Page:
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Professionalism: It’s a state of mind

Chief Master Sgt. Harley Delp, 111th Communications Flight, speaks with Brig. Gen. Michael Taheri, Air National Guard Readiness Center commander, Joint Base Andrews, Md., while Capt. Timothy McManus, of the 111th Comptroller Flight, looks on during Taheri’s visit to Horsham Air Guard Station, Pa. March 12, 2016. Delp advocates for all Air National Guardsmen to continue to grow as professionals in their military careers. (U.S. Air National Guard photo by Tech. Sgt. Andria Allmond)

Chief Master Sgt. Harley Delp, 111th Communications Flight, speaks with Brig. Gen. Michael Taheri, Air National Guard Readiness Center commander, Joint Base Andrews, Md., while Capt. Timothy McManus, of the 111th Comptroller Flight, looks on during Taheri’s visit to Horsham Air Guard Station, Pa. March 12, 2016. Delp advocates for all Air National Guardsmen to continue to grow as professionals in their military careers. (U.S. Air National Guard photo by Tech. Sgt. Andria Allmond)

HORSHAM AIR GUARD STATION, Pa. -- Close your eyes for a moment and imagine a world that is blatantly unprofessional: Businessmen and women dress like vagrants, hurling vulgarities at one another. Tradesmen show up hours late to do work at your home, then watch your television while munching on snacks from your refrigerator. Clergy members tell you to, "Go tell someone who cares." when you mention that you're going through a difficult time. Politicians tell you lies - ask for you to vote for them -- and then stuff their pockets full of money.

OK, maybe you didn't need to imagine too hard for that last one.

Anyway, I hope you get the idea. A world devoid of professionalism would be horrible, right?

But professionalism is so much more than just dressing sharply, speaking well, being on time and acting polite; it should be a main motivator for those of us in the military. And there are a few methods and programs being instituted by the Air National Guard to help its members reach their goals as professionals, both full-time and drill-status Guardsmen.

I recently attended an Air Force training seminar that included topics about enhancing management and leadership skills. It was impressive to see the Air National Guard incorporating these topics into the training in a totally interesting and completely relevant way.  Purposeful and intentional instruction about leadership, core values and professionalism - what a concept! I think I like this new Air National Guard now more than ever.

And many of these instructions can found online and incorporated into your daily life, a way to continually improve yourself as a lifelong learner.

Not long ago, I was made aware of a new online resource that the Air Force instituted last year. In March 2015, Chief of Staff of the Air Force Gen. Mark Welsh officially activated and assigned the Profession of Arms Center of Excellence (PACE) program to the Air Education and Training Command. Its sole purpose is to equip Airmen with the character and core values required to be successful in the Air Force.  The PACE website has a number of excellent resources that I urge you to utilize in your commander's calls, workload meetings or other group gatherings. According to an article on the Air Force official website, "PACE helps Airmen embody professional proficiency and offers them helpful tools to better prepare fellow Airmen for the future.  It's a place where Airmen can re-engage with Air Force heritage and internalize the core values."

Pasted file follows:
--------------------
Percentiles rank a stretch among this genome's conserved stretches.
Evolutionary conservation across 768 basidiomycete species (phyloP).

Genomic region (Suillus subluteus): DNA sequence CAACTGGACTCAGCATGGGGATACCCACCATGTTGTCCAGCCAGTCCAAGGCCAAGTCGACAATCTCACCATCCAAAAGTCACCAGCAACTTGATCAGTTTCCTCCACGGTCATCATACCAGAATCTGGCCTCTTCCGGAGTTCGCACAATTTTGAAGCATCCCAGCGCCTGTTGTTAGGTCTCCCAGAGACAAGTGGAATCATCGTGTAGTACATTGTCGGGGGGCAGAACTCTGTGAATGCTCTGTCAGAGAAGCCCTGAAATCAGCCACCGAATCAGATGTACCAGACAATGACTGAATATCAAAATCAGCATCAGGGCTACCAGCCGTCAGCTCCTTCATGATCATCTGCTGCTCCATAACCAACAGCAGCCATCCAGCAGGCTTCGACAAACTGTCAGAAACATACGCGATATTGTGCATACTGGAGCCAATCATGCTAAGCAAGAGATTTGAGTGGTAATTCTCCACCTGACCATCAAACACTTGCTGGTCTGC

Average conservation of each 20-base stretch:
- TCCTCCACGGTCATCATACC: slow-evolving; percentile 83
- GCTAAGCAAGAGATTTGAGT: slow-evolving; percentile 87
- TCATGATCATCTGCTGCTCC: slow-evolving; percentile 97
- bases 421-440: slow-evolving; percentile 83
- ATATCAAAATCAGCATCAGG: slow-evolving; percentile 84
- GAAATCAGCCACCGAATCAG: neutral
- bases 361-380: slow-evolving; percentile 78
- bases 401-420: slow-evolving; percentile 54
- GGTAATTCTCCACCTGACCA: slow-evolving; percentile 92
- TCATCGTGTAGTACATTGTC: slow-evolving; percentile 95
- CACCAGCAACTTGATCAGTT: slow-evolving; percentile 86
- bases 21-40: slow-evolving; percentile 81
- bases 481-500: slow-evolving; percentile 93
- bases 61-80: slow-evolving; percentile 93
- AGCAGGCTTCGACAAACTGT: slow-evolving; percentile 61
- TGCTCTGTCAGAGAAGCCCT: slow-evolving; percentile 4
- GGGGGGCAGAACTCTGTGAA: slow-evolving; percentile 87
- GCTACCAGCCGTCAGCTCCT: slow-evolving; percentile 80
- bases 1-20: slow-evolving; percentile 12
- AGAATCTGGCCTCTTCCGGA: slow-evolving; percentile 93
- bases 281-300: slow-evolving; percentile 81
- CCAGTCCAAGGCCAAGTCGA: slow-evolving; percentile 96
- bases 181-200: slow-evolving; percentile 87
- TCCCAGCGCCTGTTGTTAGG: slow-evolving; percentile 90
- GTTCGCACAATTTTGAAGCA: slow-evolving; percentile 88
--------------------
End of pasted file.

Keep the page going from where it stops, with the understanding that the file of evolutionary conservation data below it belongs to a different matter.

Also, there skillfully-created videos that help fuel professionalism through inspiration. Try any of the Heritage Today Video Series, or maybe the Art of Leading Oneself videos. They're just a couple of minutes long, are very well produced, and aren't corny, hokey or dull. As we look toward the future, it is particularly important that Airmen have a good sense of their remarkable Air Force heritage and the feeling of belonging to a great community of professionals. This is how we can be most productive, and how we can ensure that morale remains at high levels. The Air National Guard of today appears to be very cognizant about the value of instilling pride, trust and mutual respect.

The Guard offers many excellent training opportunities that provide instruction about enhancing professionalism: professional military education schools (PME), the PACE website, Air University, the AF Handbook 1 -The Airman Handbook, AF Credentialing Opportunities On-Line (AF-COOL) are a few. These programs can help members appreciate the foundational principles that make it great to belong to the Air National Guard, while preparing us for an ever-chaining force.

Remember, professional is not a label that you give yourself, it's a description you hope others will apply to you. By shaping yourself and your future through opportunities offered by the Air National Guard, you can earn this signature trait.

So, when you are buttoning that uniform in the morning and lacing up those boots - take a moment to reflect on the amazing legacy to which are an integral part and belong. Bring your best professional self each day by making it your intention to demonstrate it in all that you do. You are an American Airman - Wingman, Leader, Warrior. You're a professional in the best Air Force on earth!